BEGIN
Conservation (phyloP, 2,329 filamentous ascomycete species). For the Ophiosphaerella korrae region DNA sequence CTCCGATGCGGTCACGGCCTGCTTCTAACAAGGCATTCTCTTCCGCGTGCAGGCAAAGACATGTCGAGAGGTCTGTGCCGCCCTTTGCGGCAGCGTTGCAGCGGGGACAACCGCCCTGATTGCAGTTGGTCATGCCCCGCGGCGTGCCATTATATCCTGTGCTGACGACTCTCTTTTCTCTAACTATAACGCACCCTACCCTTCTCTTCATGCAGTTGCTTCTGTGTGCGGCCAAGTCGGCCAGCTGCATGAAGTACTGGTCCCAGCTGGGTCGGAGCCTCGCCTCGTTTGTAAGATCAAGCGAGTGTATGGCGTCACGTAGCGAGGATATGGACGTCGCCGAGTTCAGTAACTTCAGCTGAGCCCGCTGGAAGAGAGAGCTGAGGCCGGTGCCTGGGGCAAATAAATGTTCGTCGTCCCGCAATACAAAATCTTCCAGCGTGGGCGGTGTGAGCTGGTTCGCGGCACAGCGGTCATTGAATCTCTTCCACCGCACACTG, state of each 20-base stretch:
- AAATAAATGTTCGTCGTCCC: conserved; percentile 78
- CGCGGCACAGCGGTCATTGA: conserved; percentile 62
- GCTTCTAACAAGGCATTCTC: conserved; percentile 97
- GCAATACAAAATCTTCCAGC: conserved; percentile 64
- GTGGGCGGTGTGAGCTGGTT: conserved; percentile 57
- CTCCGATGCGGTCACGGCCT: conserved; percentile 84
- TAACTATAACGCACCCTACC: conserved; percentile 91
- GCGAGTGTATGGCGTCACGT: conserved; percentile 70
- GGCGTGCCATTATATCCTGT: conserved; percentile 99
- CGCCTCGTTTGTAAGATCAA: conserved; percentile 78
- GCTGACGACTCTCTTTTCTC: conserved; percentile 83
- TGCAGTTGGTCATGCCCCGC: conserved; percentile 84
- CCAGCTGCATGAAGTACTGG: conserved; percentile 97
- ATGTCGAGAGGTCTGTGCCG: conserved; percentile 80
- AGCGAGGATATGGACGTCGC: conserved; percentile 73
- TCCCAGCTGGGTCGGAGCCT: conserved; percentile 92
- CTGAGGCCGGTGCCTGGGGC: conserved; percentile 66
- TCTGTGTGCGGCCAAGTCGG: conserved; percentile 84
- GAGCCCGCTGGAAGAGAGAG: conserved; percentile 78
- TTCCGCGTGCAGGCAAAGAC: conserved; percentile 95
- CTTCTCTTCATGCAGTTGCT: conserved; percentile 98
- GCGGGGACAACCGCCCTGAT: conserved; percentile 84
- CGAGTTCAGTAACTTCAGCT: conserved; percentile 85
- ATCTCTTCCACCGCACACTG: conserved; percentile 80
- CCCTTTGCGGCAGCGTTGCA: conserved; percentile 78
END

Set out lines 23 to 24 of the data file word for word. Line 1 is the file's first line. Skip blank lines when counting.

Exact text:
- GCGGGGACAACCGCCCTGAT: conserved; percentile 84
- CGAGTTCAGTAACTTCAGCT: conserved; percentile 85